LOS ANGELES (AP) — The semi-circular shark bite stretched from Maria Korcsmaros' shoulder to her pelvis, with teeth marks visible in the shredded flesh of her arm and torso.
Korcsmaros was training for a half-triathlon over the weekend off the coast of Newport Beach, California, when she "felt something hit her," said Dr. Phillip Rotter of Orange County Global Medical Center, where she was treated after the attack.
Surgeons repaired the massive wound with a shape that Rotter described as "obviously a mouth."
"You could see individual marks from individual teeth," he added.
The 52-year-old Korcsmaros also suffered fractured ribs, lung lesions and damage to the muscles and skin of her upper arm and abdomen. She was expected to survive, but it was too early to know whether she will regain full use of her arm.
The bite likely came from a large great white shark, said marine biologist Chris Lowe, director of Shark Lab at California State University, Long Beach.
Though difficult to draw a definitive conclusion, he said a large single bite suggests the shark is over 10 feet long. A white shark — also known as a great white — would be the most likely candidate lurking in Southern California waters, he added.
Scientists believe the white shark population off California has been growing, Lowe said.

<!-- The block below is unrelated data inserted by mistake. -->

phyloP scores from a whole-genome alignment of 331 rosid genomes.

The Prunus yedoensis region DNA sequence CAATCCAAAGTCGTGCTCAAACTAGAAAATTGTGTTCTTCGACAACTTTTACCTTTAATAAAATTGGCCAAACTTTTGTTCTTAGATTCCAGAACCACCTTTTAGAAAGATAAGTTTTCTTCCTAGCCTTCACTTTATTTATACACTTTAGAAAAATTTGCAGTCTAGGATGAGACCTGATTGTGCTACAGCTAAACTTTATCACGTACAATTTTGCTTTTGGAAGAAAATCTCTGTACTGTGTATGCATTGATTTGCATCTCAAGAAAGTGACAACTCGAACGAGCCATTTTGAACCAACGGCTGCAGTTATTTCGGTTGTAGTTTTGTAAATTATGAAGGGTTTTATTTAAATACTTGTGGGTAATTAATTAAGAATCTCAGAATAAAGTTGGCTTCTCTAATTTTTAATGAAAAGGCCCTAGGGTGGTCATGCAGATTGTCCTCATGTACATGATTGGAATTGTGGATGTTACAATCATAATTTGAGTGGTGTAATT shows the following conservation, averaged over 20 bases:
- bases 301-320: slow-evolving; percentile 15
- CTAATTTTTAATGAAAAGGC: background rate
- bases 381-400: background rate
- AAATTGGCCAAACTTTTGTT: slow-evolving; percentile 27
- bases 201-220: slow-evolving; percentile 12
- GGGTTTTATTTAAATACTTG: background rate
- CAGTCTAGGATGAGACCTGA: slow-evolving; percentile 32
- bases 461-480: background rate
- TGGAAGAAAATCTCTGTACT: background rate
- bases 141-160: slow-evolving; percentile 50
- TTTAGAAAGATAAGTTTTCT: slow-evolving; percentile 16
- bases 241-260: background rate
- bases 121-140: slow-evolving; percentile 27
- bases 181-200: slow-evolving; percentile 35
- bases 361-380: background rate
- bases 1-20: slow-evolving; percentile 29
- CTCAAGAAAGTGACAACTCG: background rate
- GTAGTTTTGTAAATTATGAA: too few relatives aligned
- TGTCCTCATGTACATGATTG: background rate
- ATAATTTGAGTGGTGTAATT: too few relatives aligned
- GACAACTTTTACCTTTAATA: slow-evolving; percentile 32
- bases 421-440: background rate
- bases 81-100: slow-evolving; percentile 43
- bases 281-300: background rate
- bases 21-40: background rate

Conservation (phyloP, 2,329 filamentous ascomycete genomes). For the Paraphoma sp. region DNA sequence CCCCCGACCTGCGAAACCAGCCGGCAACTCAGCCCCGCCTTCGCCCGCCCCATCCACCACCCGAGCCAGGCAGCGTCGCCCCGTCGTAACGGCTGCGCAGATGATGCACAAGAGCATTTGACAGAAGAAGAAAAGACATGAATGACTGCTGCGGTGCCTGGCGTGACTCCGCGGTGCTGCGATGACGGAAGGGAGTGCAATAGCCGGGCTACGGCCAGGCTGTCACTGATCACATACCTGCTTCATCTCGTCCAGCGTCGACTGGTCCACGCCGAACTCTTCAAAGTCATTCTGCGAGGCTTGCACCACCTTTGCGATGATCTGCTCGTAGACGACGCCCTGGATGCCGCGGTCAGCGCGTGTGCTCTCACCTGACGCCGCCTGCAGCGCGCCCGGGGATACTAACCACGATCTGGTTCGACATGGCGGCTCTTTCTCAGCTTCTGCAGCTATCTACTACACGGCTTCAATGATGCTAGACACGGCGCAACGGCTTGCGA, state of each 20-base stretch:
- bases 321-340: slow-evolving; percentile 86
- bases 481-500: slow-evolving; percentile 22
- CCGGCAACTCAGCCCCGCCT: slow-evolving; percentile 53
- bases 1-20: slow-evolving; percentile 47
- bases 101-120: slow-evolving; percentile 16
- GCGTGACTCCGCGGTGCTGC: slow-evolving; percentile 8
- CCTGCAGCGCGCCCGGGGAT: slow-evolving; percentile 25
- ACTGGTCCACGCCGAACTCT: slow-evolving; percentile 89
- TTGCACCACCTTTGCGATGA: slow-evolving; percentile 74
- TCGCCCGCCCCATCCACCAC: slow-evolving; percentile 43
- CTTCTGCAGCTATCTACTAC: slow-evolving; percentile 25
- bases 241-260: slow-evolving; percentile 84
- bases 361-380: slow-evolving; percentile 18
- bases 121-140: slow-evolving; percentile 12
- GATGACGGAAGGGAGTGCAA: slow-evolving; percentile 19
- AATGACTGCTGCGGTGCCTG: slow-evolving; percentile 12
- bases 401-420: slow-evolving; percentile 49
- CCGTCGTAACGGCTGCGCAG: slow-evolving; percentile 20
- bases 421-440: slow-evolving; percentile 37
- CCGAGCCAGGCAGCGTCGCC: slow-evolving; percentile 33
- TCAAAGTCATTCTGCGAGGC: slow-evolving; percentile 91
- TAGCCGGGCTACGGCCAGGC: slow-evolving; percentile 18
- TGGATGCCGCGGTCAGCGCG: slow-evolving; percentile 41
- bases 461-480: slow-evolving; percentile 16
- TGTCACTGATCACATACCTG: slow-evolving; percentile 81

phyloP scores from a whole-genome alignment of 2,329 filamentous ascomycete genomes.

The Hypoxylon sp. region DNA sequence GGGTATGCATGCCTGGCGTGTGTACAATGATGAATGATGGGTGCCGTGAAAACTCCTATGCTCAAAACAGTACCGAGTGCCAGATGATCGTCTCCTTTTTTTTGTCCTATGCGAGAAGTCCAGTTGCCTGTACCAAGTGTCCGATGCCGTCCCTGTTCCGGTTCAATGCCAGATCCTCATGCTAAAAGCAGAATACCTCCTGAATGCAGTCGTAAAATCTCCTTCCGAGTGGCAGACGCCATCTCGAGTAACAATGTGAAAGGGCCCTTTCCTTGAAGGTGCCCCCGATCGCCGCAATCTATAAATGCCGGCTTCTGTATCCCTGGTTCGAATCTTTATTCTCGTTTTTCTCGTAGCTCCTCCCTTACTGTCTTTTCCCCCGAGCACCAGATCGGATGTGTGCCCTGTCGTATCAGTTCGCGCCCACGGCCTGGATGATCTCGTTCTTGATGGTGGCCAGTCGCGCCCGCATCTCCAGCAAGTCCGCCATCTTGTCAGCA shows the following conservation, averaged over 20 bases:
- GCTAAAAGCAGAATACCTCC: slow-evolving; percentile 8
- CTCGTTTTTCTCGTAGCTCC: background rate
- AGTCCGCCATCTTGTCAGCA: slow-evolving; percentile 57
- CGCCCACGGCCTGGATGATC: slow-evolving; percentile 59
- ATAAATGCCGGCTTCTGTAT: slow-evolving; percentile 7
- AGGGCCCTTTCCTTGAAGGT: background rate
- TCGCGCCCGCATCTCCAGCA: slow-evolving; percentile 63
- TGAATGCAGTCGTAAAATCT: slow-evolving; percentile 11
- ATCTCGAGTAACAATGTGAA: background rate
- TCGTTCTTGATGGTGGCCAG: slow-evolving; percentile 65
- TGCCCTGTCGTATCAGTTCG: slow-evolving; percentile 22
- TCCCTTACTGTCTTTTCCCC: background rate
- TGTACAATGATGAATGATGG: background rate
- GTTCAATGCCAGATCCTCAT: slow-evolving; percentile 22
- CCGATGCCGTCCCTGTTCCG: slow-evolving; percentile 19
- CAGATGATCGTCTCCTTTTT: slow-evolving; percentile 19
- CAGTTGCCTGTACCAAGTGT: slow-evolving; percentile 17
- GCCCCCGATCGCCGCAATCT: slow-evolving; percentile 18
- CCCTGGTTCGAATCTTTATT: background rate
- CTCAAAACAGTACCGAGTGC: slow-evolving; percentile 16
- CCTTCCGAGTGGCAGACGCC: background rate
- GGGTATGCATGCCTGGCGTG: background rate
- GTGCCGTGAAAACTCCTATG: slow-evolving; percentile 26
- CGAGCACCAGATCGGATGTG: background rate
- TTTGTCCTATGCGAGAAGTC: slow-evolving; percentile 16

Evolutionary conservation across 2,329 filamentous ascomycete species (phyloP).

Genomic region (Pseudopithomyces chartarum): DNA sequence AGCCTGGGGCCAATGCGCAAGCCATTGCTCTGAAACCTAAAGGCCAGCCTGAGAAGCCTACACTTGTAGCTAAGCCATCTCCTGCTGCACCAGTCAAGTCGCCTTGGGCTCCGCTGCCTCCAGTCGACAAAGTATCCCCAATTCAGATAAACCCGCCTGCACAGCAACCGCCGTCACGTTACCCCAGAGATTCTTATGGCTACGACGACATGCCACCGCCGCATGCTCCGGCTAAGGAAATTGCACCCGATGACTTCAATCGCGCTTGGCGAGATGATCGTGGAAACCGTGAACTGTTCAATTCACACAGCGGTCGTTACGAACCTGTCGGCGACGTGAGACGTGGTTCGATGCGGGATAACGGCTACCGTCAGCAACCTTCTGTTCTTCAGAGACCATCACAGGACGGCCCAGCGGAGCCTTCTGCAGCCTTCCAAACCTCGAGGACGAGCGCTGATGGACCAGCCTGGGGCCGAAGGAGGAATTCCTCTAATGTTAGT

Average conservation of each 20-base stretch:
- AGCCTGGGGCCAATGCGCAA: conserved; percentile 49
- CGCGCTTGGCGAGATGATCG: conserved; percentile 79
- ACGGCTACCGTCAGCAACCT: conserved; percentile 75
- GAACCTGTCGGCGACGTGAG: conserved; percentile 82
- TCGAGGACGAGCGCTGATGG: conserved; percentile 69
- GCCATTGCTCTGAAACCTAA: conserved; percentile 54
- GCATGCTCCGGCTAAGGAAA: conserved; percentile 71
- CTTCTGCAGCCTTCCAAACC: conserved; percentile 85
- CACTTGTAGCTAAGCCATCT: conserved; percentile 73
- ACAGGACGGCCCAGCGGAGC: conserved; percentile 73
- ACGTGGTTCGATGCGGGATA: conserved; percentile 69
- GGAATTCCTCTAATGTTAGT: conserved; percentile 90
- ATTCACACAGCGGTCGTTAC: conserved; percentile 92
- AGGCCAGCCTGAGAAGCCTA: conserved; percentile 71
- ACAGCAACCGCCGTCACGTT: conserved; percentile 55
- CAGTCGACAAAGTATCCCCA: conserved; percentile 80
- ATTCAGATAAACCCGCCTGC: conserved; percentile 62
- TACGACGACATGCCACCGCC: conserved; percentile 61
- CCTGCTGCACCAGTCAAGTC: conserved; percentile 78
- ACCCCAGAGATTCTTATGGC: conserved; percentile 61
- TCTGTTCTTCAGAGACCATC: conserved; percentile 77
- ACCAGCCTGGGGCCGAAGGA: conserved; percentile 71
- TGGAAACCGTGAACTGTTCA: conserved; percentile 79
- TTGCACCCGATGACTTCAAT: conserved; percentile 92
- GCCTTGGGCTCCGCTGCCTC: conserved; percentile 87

"This is the sort of thing we expect to see increase," Lowe said of the attack. Still, he pointed out that such attacks remain rare.
Korcsmaros was swimming in a wetsuit just outside buoys marking a protected swimming area near a boat route. Lifeguards in a boat who saw her struggling about 100 yards offshore found her gushing blood, doctors and fire officials said.
They saw the last part of the attack and knew she didn't get hit by a boat or watercraft, said Rob Williams, chief lifeguard of the Newport Beach Fire Department's Marine Operations Division.
Lifeguards pulled her from the water, and she was rushed to the emergency room, where she appeared alert and "remarkably calm," Rotter told reporters at the hospital.
The press conference got interrupted when someone in the audience apparently fainted as doctors described Korcsmaros' wounds.
Lifeguards and city officials have been unable to locate the shark that bit the mother of three but still moved to protect beachgoers. They kept thousands of people out of the water over the holiday weekend and searched miles of shoreline for the animal.
One stretch of shoreline that was closed immediately after the attack was reopened on Tuesday afternoon, but the beach where the attack took place remains closed.
Surfers, swimmers and others were allowed to return to a mile-long stretch of water from Balboa Pier to a surfing spot known as the Wedge, Newport Beach spokeswoman Tara Finnigan said.
The ocean remains off limits from Corona del Mar State Beach, where Korcsmaros was attacked, to Crystal Cove State Beach.
AP writer Christine Armario contributed to this report.